Wilkes Walton (1937) “To us Mr Riley was known as Luke - Thomas Luke Riley
We had our share of aggro - and were quite happy that he should go and terrorise Adolf Hitler after the 1941 Summer term [laughter].
Luke had been good at dinning irregular verbs into us but then we got Miss Kate Goodison, a delightful 30-something (I suppose) lady, also from Sheffield University.
Mr Riley’s daughter Sue remembered: "There was a story that as my father cycled to school, puffing away at his pipe, the boys watched to see whether the puffs were long, slow and contented - or short and sharp. From this they predicted what sort of day lay ahead!
… and I recall an Open Day exhibition where a slipper was displayed with the caption Gospel according to St Luke." [laughter]
I always remember, Peter [he was known as Peter to the staff] Taylor’s philosophy , as far as sport was concerned, was that you tried to win.
Win fairly, but you tried to win - and if you couldn't win, you drew, but you never considered losing, that wasn't part of your vocabulary ... you drew, but you won at all costs.
Now some matches mattered more than others. Yes, Newport.
Newport, for those who don't know, was where Peter's elder
brother Spud Taylor taught and was also head of games. It
was more than a match, it was, I suppose, war!
Unfortunately for him we managed to win that particular game ...
I said “have you had enough”, wanting him to sort of ... "No sir,
I'll carry on." He carried on but it was to no avail, we lost.
He played forward, took an outside edge, and Rosbrook at short leg took a very smart catch.Everybody appealed. Nothing [laughter].
Spud stood at the other end and glared, just stood there. Eventually this lad who was batting said "Am I out sir?"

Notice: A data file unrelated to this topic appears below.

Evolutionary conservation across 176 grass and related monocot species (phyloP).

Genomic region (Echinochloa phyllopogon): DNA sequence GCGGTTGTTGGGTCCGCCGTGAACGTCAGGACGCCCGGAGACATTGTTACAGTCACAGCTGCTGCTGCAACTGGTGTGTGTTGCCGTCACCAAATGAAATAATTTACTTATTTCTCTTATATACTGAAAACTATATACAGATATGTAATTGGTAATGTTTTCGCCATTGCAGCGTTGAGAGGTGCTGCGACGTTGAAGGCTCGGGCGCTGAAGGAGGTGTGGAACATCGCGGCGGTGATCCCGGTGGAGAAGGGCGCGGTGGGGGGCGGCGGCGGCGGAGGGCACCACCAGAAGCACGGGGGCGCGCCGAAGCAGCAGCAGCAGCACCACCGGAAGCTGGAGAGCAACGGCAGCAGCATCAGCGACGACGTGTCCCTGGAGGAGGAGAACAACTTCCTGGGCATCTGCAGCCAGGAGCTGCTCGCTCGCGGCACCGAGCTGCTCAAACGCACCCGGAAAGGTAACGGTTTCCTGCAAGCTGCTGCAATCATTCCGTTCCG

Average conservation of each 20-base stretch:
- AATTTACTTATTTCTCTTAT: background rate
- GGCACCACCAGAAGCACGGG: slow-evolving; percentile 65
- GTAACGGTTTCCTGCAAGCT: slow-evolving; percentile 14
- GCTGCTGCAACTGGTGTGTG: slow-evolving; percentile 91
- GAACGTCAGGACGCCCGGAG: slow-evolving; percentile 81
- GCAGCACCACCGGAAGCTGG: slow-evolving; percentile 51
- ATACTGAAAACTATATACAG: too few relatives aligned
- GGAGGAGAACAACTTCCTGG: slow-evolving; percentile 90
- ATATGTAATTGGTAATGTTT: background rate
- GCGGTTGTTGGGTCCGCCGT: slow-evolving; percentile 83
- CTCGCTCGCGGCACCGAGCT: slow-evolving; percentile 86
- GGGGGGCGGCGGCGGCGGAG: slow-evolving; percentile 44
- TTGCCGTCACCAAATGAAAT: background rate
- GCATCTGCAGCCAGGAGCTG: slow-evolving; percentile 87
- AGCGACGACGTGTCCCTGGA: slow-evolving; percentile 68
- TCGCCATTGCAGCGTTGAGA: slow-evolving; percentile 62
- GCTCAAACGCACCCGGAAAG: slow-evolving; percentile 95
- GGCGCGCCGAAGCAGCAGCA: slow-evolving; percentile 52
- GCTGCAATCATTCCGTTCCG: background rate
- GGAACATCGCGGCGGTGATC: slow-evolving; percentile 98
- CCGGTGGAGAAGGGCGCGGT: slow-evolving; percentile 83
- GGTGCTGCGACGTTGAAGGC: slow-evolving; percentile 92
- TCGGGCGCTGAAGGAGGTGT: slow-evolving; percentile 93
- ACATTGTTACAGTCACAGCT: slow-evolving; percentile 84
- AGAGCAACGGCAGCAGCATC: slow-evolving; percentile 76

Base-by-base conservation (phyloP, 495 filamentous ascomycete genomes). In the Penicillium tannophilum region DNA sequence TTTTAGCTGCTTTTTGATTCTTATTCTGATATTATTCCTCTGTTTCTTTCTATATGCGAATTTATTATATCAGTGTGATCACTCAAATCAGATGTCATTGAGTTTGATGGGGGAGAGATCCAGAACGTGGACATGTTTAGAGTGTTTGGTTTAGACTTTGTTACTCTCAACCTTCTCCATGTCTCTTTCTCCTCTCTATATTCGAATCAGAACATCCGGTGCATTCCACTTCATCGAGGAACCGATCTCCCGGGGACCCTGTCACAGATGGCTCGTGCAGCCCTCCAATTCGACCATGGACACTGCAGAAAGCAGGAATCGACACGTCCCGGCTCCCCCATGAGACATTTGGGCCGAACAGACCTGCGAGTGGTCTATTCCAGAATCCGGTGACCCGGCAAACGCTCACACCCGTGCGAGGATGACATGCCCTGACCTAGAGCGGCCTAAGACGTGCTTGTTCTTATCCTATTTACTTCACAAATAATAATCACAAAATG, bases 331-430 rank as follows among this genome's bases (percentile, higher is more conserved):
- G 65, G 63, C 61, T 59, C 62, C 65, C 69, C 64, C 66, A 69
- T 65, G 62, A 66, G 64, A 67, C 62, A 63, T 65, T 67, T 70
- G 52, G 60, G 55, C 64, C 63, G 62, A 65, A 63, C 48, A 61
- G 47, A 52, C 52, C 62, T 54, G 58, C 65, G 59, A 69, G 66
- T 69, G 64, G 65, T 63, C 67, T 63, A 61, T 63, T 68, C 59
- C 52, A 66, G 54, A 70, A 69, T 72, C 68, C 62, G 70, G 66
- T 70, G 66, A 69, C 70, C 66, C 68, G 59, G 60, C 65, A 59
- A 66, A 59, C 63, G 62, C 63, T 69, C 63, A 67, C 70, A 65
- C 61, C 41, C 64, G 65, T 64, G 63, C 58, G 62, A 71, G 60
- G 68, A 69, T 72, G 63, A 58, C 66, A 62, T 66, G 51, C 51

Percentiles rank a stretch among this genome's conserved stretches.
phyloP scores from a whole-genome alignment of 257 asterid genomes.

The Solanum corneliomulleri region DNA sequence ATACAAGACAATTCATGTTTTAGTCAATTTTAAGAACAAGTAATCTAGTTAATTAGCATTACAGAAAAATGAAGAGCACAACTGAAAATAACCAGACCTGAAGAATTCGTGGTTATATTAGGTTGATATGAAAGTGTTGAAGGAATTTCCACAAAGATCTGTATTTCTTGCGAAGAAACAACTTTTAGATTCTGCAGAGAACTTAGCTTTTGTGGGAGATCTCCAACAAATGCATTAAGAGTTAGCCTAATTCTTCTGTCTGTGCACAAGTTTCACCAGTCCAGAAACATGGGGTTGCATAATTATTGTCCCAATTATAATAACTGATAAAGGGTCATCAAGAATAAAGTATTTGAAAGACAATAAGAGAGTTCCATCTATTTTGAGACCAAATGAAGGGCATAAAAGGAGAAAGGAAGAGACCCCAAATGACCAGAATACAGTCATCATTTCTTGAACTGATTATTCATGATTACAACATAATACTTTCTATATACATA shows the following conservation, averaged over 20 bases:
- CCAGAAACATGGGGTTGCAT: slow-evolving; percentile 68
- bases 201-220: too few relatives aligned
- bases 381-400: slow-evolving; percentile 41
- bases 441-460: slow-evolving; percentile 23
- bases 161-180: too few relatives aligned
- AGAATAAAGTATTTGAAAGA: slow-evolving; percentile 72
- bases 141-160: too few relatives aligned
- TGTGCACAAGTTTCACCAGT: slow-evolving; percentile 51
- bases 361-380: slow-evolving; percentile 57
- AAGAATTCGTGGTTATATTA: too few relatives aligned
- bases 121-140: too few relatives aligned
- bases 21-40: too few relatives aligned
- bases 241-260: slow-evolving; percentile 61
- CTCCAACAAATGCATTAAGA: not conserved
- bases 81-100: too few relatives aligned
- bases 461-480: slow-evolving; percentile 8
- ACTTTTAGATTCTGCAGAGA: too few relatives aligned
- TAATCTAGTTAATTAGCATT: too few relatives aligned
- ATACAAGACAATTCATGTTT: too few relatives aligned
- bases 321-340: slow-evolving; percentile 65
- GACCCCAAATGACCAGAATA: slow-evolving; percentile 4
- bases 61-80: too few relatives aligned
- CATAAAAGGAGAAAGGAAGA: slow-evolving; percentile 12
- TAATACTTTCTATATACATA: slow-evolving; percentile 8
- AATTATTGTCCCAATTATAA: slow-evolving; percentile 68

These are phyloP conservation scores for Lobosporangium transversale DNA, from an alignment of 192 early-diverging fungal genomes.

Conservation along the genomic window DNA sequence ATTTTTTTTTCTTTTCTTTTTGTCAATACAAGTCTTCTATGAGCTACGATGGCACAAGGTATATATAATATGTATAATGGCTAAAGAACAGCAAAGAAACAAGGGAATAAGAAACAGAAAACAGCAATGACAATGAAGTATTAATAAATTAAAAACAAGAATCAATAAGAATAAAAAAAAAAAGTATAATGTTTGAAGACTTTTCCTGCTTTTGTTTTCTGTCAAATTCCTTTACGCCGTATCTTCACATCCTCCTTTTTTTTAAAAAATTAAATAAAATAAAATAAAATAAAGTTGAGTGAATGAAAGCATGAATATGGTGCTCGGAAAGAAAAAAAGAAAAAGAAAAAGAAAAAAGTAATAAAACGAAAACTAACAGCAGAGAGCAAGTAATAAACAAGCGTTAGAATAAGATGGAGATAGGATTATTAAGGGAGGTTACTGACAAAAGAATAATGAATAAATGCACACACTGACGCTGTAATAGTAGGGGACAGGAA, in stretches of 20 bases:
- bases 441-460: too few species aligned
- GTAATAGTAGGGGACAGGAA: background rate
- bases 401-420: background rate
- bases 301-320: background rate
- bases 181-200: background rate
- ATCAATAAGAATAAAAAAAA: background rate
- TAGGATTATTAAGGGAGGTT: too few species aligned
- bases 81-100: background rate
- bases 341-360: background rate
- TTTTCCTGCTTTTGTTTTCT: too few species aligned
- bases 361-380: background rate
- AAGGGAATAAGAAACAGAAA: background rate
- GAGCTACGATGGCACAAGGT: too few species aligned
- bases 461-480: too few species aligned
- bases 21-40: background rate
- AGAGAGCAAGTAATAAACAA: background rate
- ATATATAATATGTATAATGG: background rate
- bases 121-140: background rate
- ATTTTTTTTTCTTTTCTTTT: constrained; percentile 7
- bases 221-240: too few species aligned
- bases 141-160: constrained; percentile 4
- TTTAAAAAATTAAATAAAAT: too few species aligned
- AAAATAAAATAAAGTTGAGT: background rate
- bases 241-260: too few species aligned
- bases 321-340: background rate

Spud looked at him, pointed his finger ... "Piss off".
That was cricket at Newport [laughter].
A.T. Tim Leonard in the Summer 1960 Soham Grammarian remembered the accident:
At that time we were in the old school buildings in Churchgate Street and we grew from about 100 to 120 during the five years I was at school. A year or two after I started we moved to the present site, taking possession of a local mansion then called Beechurst.
During the move we lesser fry had to help in carrying things. I remember coming across one unfortunate youth, Rickwood, who was carrying a Winchester of concentrated sulphuric acid. He fell in Church Alley. He was badly burned and was away for months.
We went to the Housekeeper's room, which you would know as Miss Lowe's room, which was the access to the loft.
We called to see who was up there:
"You'd better come down because we are going to lock the room and you'll probably be spending the night up there if you don't come down."
Who should emerge but Mr Day ["I see him over there" said Dick at the 2005 Reunion].
We thought he must have had an accomplice, so we called again:
"If anyone else is up there, come down."
To my great surprise, and sadly to this day [for he died comparatively young] George Willett appeared.
I didn't expect to see him coming down, but there we are.
Mind you, Terence Day had a bit of a penchant for going into spaces in the roofs. I'm not sure but I'm pretty certain it was he who went up in the loft of this Assembly Hall [Beechurst] and knocked a panel out up there which broke Christie's violin ...
Terry Day interjected: "I wish to kill that rumour ... I have a posse of witnesses that I was in Ely at the time" ... "Oh well,” continued Dick “he did spend his life in the police force ..." [laughter]
Over time I had already explored parts of the void and the external inner roof area accessed from a further door in the loft and found those initials. This was casually commented on after we had eaten tea in the Dining Hall. I said I felt that in the 'spare' hour before we were needed I would match my brother's engraving. This fired the imagination of my colleagues rather more than the essential call of homework to be done.
The first task was to ensure that no prefects had retired to their sanctum beside the back staircase, then use that staircase to the Housekeeper's Room above.
The second job was to ascertain staff presence upstairs by creeping onto the main landing to listen at the head of the corridor leading to the Staff Room. Two voices were heard. We were reasonably certain of the whereabouts of the other staff on the premises. (The ACF had taught us a lot about tactics.)
All went well as we ascended the steep stair into the loft. My colleagues were amazed at the size of the space and the apparent complexity of it all.